It took Europeans some time to realize how important wampum was to indigenous cultures. Fur pelts were the globally desired commodities in those early days. Beaver fur in particular was the prime choice for coats and hats—castor gras (greasy beaver) was especially prized. (In possibly history’s only instance of an item preworn by indigenous people being more valuable, castor gras was beaver fur that had been worn by Natives for 12 to 18 months, by which time the long hairs had been rubbed off through wear and tear so the fur was shiny and pliable.)

The white man’s indifference to wampum changed in 1622, when a Dutch West India Company trader named Jacques Elekens took a Pequot sachem hostage and threatened to behead him if he did not receive a large ransom. When more than 280 yards of wampum were handed over, the light bulb above Elekens’s head exploded. The Dutch had been using Venetian glass beads for centuries to trade with Indigenous Peoples in Africa, India and—more recently—North America. (Recall the well-known but probably fictional story of Peter Minuit’s purchase of Manhattan Island for $24 worth of glass, multicolored beads.) Note, however that the long strings of wampum given to Elekens were not, strictly speaking, a “cash payment.” It represented the symbolic value or status of a sachem. As Graeber writes, “there’s no evidence that even the Indians living in the closest proximity to Europeans used wampum to buy and sell things to one another.” The Pequots had traded with the Dutch and knew they sometimes used glass beads and perhaps thought they would appreciate wampum.

The Dutch start trading furs acquired along the Hudson River for wampum from the coastal nations. They then used the wampum for their transactions with Native fur traders. This influx of wampum piqued the interest of the more northern Native fur-trading nations that normally conducted business with the French hunters and traders. (The French had no wampum, so they suddenly found it hard to compete with the Dutch for the furs.)

Now that they were using wampum as currency, the pragmatic and profit-minded Dutch knew it would be cheaper and easier to manufacture beads in the New World. Graeber says, “English and Dutch colonists apparently found it a relatively simple matter to force [the Narragansetts and Pequots] to mass-produce the wampum beads, stringing the them together in belts of pure white or pure purple and setting fixed rates of exchange with the Indians of the interior; so many fathoms of wampum for such and such a pelt.” The Narragansetts and Pequots and their tribute nations and tribes saw the advantage of becoming integral players in a lucrative trade market with a rare local commodity they could control. These powerful neighboring nations were the favored trade partners of the Dutch, and within a few years, wampum production became the primary occupation for both. The Pequots made an alliance through marriage with the Mohegans and their influence increased. The Dutch, meanwhile, expanded their operations up the coast into Narragansett Bay and set up a trading post in 1627 near present-day Warren, Rhode Island. This incursion prompted the Plymouth colonists to demand that the Dutch stop trading with their Native allies, and the Dutch and English soon reached an agreement to stay off each other’s trade turf.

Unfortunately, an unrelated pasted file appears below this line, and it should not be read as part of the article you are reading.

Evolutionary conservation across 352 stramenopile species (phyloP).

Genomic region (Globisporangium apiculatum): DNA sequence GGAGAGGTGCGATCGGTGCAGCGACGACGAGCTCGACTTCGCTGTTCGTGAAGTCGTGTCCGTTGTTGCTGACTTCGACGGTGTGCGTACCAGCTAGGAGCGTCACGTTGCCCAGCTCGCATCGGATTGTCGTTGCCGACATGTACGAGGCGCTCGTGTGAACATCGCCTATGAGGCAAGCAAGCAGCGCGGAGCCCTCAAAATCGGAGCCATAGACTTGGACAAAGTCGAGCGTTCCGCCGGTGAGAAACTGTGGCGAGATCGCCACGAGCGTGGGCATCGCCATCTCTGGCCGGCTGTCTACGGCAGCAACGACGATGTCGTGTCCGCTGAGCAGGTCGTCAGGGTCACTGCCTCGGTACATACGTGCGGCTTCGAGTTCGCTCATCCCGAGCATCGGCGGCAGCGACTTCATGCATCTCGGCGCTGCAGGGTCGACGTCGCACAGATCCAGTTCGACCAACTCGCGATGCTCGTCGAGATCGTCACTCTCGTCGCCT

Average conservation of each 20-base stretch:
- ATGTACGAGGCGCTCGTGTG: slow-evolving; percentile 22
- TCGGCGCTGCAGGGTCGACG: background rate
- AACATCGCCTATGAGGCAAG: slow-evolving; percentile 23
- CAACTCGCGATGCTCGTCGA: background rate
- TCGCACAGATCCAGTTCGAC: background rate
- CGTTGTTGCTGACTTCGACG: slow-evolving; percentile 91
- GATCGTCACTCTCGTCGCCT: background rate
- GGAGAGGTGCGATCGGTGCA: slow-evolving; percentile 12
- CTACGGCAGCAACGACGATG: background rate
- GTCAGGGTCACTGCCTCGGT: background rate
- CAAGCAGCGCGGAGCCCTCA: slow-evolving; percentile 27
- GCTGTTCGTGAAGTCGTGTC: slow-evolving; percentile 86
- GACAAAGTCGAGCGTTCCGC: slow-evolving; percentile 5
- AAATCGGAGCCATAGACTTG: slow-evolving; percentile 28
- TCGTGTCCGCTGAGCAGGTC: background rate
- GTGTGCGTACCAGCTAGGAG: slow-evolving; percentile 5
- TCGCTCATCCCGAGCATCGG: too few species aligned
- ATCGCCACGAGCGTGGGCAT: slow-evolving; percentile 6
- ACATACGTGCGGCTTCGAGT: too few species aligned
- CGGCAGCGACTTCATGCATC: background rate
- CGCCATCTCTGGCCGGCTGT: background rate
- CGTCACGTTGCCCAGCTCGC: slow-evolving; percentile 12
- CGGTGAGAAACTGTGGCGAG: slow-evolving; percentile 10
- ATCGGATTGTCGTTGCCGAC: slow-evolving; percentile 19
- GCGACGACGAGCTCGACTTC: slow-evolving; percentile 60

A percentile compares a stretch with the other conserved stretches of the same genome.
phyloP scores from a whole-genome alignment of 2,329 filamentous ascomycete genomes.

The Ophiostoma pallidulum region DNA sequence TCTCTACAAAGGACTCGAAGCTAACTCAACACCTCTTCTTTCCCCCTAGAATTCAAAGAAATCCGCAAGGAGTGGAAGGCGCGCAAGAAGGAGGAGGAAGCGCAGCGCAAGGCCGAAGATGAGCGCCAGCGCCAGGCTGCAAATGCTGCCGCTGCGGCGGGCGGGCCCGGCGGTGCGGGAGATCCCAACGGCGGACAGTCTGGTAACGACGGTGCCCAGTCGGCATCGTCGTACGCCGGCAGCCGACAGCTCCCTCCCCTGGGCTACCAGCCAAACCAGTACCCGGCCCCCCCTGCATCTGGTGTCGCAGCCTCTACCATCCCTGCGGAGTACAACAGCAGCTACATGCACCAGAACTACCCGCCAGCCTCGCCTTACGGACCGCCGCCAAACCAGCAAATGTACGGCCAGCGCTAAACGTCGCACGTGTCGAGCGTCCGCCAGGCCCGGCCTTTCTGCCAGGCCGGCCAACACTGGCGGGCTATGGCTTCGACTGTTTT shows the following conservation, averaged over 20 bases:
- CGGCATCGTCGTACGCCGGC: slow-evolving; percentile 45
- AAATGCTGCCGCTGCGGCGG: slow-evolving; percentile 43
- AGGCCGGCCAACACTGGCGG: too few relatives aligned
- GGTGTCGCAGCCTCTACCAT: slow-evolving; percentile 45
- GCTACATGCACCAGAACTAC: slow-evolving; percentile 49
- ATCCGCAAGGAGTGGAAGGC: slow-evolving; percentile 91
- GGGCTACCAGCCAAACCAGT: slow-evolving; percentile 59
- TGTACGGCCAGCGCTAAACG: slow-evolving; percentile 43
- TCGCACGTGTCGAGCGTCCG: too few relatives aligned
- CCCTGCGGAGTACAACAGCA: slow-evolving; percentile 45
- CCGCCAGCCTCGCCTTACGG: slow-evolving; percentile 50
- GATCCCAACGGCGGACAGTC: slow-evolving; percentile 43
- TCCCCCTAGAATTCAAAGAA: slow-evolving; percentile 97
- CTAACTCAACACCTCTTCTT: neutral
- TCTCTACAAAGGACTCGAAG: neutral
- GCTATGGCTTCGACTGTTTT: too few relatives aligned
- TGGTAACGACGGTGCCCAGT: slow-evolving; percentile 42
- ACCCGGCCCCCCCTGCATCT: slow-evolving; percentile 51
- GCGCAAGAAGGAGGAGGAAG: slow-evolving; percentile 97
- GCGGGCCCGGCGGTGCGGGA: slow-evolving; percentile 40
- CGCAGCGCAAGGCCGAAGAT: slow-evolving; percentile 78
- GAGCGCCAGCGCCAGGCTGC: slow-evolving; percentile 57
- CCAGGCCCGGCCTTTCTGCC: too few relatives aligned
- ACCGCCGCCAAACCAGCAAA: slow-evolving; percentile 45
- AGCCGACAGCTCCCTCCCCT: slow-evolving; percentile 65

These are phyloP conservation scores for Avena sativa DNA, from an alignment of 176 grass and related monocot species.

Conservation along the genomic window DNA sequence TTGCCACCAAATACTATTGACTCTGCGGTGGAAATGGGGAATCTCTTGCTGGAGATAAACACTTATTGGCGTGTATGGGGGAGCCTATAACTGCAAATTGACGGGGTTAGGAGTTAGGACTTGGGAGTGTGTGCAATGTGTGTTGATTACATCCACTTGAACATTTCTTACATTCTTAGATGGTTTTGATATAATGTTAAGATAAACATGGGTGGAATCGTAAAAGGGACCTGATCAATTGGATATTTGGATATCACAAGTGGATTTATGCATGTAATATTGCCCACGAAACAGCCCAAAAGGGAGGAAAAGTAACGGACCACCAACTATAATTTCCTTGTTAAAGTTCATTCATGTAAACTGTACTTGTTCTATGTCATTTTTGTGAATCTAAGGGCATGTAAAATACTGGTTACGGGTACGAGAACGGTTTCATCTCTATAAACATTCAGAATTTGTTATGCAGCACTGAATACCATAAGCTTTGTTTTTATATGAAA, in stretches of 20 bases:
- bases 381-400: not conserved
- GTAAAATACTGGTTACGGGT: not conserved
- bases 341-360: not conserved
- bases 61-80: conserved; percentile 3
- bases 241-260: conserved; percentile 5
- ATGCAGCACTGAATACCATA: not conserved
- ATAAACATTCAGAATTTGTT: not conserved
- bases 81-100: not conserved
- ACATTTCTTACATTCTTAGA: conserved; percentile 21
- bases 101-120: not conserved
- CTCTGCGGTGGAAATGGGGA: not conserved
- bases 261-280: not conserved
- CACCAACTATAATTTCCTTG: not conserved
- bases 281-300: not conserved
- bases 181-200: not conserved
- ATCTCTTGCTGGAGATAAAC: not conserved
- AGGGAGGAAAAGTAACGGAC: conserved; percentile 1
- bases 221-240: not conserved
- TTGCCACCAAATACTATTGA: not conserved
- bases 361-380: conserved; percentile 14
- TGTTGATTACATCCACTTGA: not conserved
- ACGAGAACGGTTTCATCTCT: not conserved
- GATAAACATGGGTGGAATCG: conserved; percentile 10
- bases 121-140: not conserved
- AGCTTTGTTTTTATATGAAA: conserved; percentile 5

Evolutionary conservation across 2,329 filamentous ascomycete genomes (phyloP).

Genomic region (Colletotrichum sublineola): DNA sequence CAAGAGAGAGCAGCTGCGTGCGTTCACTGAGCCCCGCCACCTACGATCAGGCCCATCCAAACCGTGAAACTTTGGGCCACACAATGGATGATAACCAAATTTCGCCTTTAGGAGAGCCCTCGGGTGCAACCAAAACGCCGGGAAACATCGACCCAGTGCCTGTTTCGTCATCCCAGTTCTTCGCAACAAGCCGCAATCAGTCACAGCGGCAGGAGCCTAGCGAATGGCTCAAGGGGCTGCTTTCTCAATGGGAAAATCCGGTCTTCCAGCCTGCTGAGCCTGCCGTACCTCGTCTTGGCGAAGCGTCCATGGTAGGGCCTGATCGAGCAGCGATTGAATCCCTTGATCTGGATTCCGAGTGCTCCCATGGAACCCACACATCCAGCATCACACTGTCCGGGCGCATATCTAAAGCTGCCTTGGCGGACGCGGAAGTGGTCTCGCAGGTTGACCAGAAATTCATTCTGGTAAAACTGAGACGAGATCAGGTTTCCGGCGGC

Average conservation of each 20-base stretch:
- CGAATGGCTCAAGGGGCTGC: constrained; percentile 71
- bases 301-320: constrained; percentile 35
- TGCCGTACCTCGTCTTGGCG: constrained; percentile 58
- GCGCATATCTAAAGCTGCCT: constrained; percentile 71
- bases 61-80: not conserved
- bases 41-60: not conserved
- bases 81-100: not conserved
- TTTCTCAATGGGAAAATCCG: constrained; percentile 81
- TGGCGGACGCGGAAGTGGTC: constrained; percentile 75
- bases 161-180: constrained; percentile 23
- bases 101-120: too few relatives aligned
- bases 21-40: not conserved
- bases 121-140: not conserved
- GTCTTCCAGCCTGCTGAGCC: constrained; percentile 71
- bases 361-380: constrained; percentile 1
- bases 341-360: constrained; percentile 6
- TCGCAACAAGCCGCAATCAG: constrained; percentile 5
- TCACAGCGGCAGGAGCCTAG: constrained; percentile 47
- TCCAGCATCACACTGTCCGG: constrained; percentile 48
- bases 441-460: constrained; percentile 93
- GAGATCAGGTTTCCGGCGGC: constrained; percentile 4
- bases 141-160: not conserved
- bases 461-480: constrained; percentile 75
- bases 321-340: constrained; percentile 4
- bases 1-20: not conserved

Tribes boxed out of this trading loop—such as the Montauks and Shinnecocks—paid tribute to the larger nations with wampum. Neal Salisbury explains the consequences of that dynamic in his book, Manitou and Providence: “In order to trade, the disadvantaged bands paid tribute.… Thus, the ceremonial exchange of goods which had once reinforced equality among bands became a source of inequality.”

William Bradford, the governor of Plymouth Colony, recorded that the Natives the English dealt with were initially hesitant to use wampum as currency, but Salisbury says, “After two years of trader persistence, wampum became an item of mass consumption, and Plymouth had effectively eliminated most of its small-scale competitors.… [Once] a symbol of prestige, wampum had become a medium of exchange and communication available to all, leading Indians through-out New England toward greater dependence on their ties with Europeans.”

In 1630, great numbers of English Puritans landed in America, ready to acquire land and make a living. They brought fake wampum beads to present to the “squaw sachem” of the Massachuset tribe in exchange for land. Now there were two English colonies competing for economic success. Both were using wampum to trade.

As wampum production was ramped up in the south, hunting and trapping was ramped up in the north. The Abenaki were so focused on supplying large amounts of furs and pelts in order to acquire more wampum that mass depletions of fur-producing animals resulted. The beaver and marten populations were hardest hit.